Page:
It’s over…it’s all over!
After months and months of anticipation, speculation, and apprehension (not on my part), it was now time for what will probably be my last marathon of this year’s racing season. The 5 Points of Life Marathon isn’t one of the biggest or even one of the best marathons out there, but it does offer something that will forever be near and dear to my heart…it is in Gainesville. This would be the fourth year in a row I have entered the 5 Points of Life Marathon, and it is the scene of both my best finishing time and my worst finishing time. Gainesville is my home away from home; running through the streets gives me an adrenaline rush that no other race provides. I would need all the adrenaline I could get, as I was determined to set a PR (personal record) during this race.
After a week of light running and recovery from 26.2 With Donna last weekend, I left Saturday morning around 9:30 am. I would be staying with Lindsey and her roommates (Marisa and Mallory) this year instead of my friends Paula and Bill. I picked up Lindsey at 2:30 pm and we made our way to the race expo. With only 861 participants (168 running the full; 693 running the half), the expo was once again very small. However, I was able to score a pretty nice “I Run Gainesville” running shirt, which I decided to wear for the race. We had lunch at BJ’s Restaurant and Brewhouse, and did some shopping at the Oakes Mall. It was there that we ran into “Awesome” Amy, who is a member of the Turtle Running Club of Ocala. We had discussed running together for the race, but she was obligated to run with some of her friends who would probably be running a slower pace than I had planned. After shopping, we went back to Lindsey’s apartment, watched the Gators basketball game against Arkansas, and then went to dinner at Blue Highway Pizza. I went to bed around 11:30 pm, as the ladies embarked on a marathon of their own…nonstop episodes of Dawson’s Creek.
I woke up at 5:00 am, which was like sleeping in. The race started at 7:00 am, and I was only ten minutes away. The temperature was 70 degrees, which was 40 degrees warmer than last week in Jacksonville. There was a 70 percent chance of rain, but it was just warm and humid when I left Lindsey’s apartment. I met up with Amy and her friends, took some photos, and made my way to the start line. It was strange running a marathon without either Elaine, Jen or Pam, but I just used this as motivation to make them proud of my finishing time.
This marathon has more hills than any other race I compete in, including Ocala. After three miles (and one potty stop), I was already soaking wet from the humidity. The first part of the race takes you west on Newberry Road, then a right turn on 43rd Street, and another right at Milhopper Plaza back towards downtown Gainesville. Mile ten puts you on the campus of the University of Florida, where you get to run through “The Swamp,” down Fraternity Row and past Lake Alice. This is the point where the half ends and the real adventure continues.
For the next two miles, I literally saw one other runner. This is one of the disadvantages of running in such a small race, as you sometimes wonder if you are the only one running. Fortunately, I know the course pretty well, and they have made significant improvements over the years to have more volunteers directing the runners. I would be passing Lindsey’s apartment at mile 15, so I called ahead on my iPhone and asked her to bring me a soda, a bag of M & M’s and the camera for an action shot of me. When I got to her, I was greeted with a can of Diet Mountain Dew Code Red, but no chocolate or camera. Lindsey offered to run back to her apartment and get the other two items, but I couldn’t afford to wait that long. Besides, I was grateful that she rolled out of bed as early as she did (9:30 am) to accommodate me.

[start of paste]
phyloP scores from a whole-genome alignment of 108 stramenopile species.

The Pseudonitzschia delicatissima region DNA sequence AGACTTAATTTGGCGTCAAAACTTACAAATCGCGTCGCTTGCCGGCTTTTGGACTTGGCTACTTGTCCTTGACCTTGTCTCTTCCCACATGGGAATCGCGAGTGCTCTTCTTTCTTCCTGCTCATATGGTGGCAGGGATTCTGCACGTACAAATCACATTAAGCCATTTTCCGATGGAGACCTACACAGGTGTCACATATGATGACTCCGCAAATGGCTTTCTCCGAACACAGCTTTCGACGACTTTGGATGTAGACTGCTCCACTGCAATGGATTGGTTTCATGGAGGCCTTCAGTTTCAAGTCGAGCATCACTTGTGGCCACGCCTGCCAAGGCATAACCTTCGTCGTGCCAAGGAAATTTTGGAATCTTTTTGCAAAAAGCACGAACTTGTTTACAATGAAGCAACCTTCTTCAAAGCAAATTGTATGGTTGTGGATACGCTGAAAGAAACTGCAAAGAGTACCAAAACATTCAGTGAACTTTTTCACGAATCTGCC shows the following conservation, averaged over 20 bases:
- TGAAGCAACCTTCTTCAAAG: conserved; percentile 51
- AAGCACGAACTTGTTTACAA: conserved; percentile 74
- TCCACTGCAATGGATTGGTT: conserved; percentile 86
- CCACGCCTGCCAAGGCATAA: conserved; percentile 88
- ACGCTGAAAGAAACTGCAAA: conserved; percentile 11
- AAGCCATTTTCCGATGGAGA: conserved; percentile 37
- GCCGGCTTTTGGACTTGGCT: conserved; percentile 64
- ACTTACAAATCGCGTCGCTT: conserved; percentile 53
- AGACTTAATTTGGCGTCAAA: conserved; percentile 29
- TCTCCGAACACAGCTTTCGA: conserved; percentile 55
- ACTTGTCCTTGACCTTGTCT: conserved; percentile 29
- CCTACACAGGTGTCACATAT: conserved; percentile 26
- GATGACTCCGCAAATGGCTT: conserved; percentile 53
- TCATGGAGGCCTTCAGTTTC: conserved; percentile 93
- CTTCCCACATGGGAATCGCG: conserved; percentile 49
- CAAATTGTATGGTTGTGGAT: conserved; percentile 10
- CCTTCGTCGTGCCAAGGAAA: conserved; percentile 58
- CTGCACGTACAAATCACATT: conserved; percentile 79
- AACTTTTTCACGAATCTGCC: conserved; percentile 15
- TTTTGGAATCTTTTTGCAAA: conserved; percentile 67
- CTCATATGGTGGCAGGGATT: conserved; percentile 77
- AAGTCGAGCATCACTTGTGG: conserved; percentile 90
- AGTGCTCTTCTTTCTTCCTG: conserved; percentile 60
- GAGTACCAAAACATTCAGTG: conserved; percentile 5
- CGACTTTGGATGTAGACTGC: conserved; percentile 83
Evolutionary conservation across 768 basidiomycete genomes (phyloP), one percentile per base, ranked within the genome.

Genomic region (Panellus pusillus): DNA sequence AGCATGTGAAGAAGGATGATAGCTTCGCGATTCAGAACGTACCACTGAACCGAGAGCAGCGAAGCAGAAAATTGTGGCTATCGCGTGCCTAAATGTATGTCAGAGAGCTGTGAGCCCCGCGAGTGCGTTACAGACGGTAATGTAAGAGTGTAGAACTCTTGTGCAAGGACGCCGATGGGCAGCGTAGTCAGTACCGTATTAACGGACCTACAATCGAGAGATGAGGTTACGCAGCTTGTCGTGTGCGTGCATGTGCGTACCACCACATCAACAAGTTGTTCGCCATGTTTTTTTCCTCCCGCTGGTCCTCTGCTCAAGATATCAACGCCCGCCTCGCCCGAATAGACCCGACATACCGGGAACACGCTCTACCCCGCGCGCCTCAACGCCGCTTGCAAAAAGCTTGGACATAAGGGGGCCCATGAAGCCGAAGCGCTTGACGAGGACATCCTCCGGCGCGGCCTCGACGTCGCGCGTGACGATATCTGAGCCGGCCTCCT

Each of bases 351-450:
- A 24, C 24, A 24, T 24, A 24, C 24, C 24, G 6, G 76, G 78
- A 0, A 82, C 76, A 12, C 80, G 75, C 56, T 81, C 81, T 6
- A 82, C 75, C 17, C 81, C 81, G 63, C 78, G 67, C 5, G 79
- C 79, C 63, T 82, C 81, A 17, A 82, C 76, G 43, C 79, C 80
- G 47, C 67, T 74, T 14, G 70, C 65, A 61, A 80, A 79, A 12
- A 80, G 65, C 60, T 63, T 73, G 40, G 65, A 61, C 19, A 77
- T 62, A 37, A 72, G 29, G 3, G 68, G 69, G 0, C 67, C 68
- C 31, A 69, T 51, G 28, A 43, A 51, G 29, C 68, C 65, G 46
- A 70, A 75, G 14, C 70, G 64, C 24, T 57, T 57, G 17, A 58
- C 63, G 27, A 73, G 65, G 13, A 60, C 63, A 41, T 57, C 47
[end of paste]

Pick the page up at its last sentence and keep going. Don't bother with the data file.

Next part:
I was pretty beat at this point, but I was keeping a steady pace going. I still didn’t see any other runners, but lots of encouragement from the police officers directing traffic. I was now entering what I consider the worst part of the race. From mile marker 17 to mile marker 22, you run west on Williston Road, which is best described as a highway. This five mile stretch from hell is as boring as it gets. To make matters worse, there was a 30 mph headwind to add to the misery. It was so gusty at points that you had to walk until the wind died down. I did pass several runners along the way, as they were struggling as much as I was. The wind really took its’ toll on me, and it was apparent that today would not be the day for the PR I was hoping for.
Once I made the right turn on NW 34th Street, the wind was now at my back. I did have to endure a brief shower, which actually cooled me down a bit. I was able to pass a few more runners during the last four miles, but I was pretty spent when I crossed the finish line (despite how happy I look in the photo). I missed my PR by only seven minutes, which was also the third best time for me in a marathon.
After a shower and then lunch with Lindsey, I made the drive back to Coral Springs. I had never been so tired driving home after a race, and actually considered staying at Lindsey’s apartment one more night. I downed a Rockstar on the drive (250 mg of caffeine) and eventually caught a second wind. When I got home, I saw that my Facebook page was blown up with congratulations and people telling me what an inspiration I was for completing four marathons in five weeks. I actually get very humbled when I get complemented like that. I do realize that not everybody could accomplish what I have, but in my mind, it’s what I do. That being said, I was verklempt when Pam posted on my Facebook wall: “So proud of you. It's an honor to say I run with you!”
I’m grateful that I held up as well as I did physically, and I want to thank everyone who has supported me from the time I announced my intentions, until this last race.
KEEP TRACK OF MY RUNNING ON